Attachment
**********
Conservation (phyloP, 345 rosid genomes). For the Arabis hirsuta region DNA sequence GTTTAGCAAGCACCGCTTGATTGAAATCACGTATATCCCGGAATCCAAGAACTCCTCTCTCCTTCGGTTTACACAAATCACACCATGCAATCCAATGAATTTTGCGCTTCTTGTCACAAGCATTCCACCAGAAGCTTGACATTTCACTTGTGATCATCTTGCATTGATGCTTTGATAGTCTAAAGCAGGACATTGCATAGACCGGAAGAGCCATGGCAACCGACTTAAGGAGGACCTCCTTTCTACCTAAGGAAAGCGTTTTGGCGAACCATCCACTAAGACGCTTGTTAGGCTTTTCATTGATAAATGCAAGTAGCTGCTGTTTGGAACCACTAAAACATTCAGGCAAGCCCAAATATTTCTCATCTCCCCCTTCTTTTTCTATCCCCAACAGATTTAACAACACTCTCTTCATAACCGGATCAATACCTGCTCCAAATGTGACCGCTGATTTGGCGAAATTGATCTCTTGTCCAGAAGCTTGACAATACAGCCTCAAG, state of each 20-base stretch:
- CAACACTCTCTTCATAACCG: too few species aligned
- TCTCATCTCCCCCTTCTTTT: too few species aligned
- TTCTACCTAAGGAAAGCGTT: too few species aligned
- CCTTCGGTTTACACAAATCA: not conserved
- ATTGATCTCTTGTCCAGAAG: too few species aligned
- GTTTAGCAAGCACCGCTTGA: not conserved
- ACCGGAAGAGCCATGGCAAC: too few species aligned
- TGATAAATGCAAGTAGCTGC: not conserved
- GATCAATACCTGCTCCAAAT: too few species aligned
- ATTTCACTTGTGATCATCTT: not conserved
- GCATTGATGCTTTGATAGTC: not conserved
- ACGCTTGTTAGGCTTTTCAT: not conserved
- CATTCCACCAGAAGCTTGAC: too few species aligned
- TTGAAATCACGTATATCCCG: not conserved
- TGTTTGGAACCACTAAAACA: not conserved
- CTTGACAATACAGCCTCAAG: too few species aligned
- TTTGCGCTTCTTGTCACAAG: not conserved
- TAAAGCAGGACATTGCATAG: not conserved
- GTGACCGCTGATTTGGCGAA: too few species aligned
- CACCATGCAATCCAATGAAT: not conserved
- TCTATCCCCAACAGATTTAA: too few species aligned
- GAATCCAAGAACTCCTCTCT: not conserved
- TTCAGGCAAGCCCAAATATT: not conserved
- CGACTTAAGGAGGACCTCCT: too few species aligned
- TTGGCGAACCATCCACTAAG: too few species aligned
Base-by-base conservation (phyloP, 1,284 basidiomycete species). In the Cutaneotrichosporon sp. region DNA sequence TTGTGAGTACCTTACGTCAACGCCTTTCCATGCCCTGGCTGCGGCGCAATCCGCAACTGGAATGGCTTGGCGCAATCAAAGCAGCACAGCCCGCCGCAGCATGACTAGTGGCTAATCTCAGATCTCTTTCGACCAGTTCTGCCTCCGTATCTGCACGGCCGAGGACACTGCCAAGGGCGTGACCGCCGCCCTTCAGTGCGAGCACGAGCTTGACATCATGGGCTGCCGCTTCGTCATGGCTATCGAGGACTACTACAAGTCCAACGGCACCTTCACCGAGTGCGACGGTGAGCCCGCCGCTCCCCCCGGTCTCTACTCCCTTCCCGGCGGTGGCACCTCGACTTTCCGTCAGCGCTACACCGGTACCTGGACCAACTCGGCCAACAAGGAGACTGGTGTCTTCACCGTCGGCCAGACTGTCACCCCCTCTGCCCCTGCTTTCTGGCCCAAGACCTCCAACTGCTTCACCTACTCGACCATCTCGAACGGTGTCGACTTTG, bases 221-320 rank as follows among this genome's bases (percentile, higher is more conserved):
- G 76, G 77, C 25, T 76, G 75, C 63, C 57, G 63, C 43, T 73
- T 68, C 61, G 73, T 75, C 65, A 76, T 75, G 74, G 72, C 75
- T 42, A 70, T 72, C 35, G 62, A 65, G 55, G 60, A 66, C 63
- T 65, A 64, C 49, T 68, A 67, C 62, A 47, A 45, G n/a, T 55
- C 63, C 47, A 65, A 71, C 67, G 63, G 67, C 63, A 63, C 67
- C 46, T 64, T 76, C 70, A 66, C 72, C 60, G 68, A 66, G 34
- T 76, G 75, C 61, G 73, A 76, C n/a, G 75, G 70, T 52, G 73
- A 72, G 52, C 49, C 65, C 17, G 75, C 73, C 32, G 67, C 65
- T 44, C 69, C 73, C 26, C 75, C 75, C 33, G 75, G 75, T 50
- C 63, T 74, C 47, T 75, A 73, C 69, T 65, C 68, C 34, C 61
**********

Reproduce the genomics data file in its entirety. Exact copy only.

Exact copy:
Conservation (phyloP, 345 rosid genomes). For the Arabis hirsuta region DNA sequence GTTTAGCAAGCACCGCTTGATTGAAATCACGTATATCCCGGAATCCAAGAACTCCTCTCTCCTTCGGTTTACACAAATCACACCATGCAATCCAATGAATTTTGCGCTTCTTGTCACAAGCATTCCACCAGAAGCTTGACATTTCACTTGTGATCATCTTGCATTGATGCTTTGATAGTCTAAAGCAGGACATTGCATAGACCGGAAGAGCCATGGCAACCGACTTAAGGAGGACCTCCTTTCTACCTAAGGAAAGCGTTTTGGCGAACCATCCACTAAGACGCTTGTTAGGCTTTTCATTGATAAATGCAAGTAGCTGCTGTTTGGAACCACTAAAACATTCAGGCAAGCCCAAATATTTCTCATCTCCCCCTTCTTTTTCTATCCCCAACAGATTTAACAACACTCTCTTCATAACCGGATCAATACCTGCTCCAAATGTGACCGCTGATTTGGCGAAATTGATCTCTTGTCCAGAAGCTTGACAATACAGCCTCAAG, state of each 20-base stretch:
- CAACACTCTCTTCATAACCG: too few species aligned
- TCTCATCTCCCCCTTCTTTT: too few species aligned
- TTCTACCTAAGGAAAGCGTT: too few species aligned
- CCTTCGGTTTACACAAATCA: not conserved
- ATTGATCTCTTGTCCAGAAG: too few species aligned
- GTTTAGCAAGCACCGCTTGA: not conserved
- ACCGGAAGAGCCATGGCAAC: too few species aligned
- TGATAAATGCAAGTAGCTGC: not conserved
- GATCAATACCTGCTCCAAAT: too few species aligned
- ATTTCACTTGTGATCATCTT: not conserved
- GCATTGATGCTTTGATAGTC: not conserved
- ACGCTTGTTAGGCTTTTCAT: not conserved
- CATTCCACCAGAAGCTTGAC: too few species aligned
- TTGAAATCACGTATATCCCG: not conserved
- TGTTTGGAACCACTAAAACA: not conserved
- CTTGACAATACAGCCTCAAG: too few species aligned
- TTTGCGCTTCTTGTCACAAG: not conserved
- TAAAGCAGGACATTGCATAG: not conserved
- GTGACCGCTGATTTGGCGAA: too few species aligned
- CACCATGCAATCCAATGAAT: not conserved
- TCTATCCCCAACAGATTTAA: too few species aligned
- GAATCCAAGAACTCCTCTCT: not conserved
- TTCAGGCAAGCCCAAATATT: not conserved
- CGACTTAAGGAGGACCTCCT: too few species aligned
- TTGGCGAACCATCCACTAAG: too few species aligned
Base-by-base conservation (phyloP, 1,284 basidiomycete species). In the Cutaneotrichosporon sp. region DNA sequence TTGTGAGTACCTTACGTCAACGCCTTTCCATGCCCTGGCTGCGGCGCAATCCGCAACTGGAATGGCTTGGCGCAATCAAAGCAGCACAGCCCGCCGCAGCATGACTAGTGGCTAATCTCAGATCTCTTTCGACCAGTTCTGCCTCCGTATCTGCACGGCCGAGGACACTGCCAAGGGCGTGACCGCCGCCCTTCAGTGCGAGCACGAGCTTGACATCATGGGCTGCCGCTTCGTCATGGCTATCGAGGACTACTACAAGTCCAACGGCACCTTCACCGAGTGCGACGGTGAGCCCGCCGCTCCCCCCGGTCTCTACTCCCTTCCCGGCGGTGGCACCTCGACTTTCCGTCAGCGCTACACCGGTACCTGGACCAACTCGGCCAACAAGGAGACTGGTGTCTTCACCGTCGGCCAGACTGTCACCCCCTCTGCCCCTGCTTTCTGGCCCAAGACCTCCAACTGCTTCACCTACTCGACCATCTCGAACGGTGTCGACTTTG, bases 221-320 rank as follows among this genome's bases (percentile, higher is more conserved):
- G 76, G 77, C 25, T 76, G 75, C 63, C 57, G 63, C 43, T 73
- T 68, C 61, G 73, T 75, C 65, A 76, T 75, G 74, G 72, C 75
- T 42, A 70, T 72, C 35, G 62, A 65, G 55, G 60, A 66, C 63
- T 65, A 64, C 49, T 68, A 67, C 62, A 47, A 45, G n/a, T 55
- C 63, C 47, A 65, A 71, C 67, G 63, G 67, C 63, A 63, C 67
- C 46, T 64, T 76, C 70, A 66, C 72, C 60, G 68, A 66, G 34
- T 76, G 75, C 61, G 73, A 76, C n/a, G 75, G 70, T 52, G 73
- A 72, G 52, C 49, C 65, C 17, G 75, C 73, C 32, G 67, C 65
- T 44, C 69, C 73, C 26, C 75, C 75, C 33, G 75, G 75, T 50
- C 63, T 74, C 47, T 75, A 73, C 69, T 65, C 68, C 34, C 61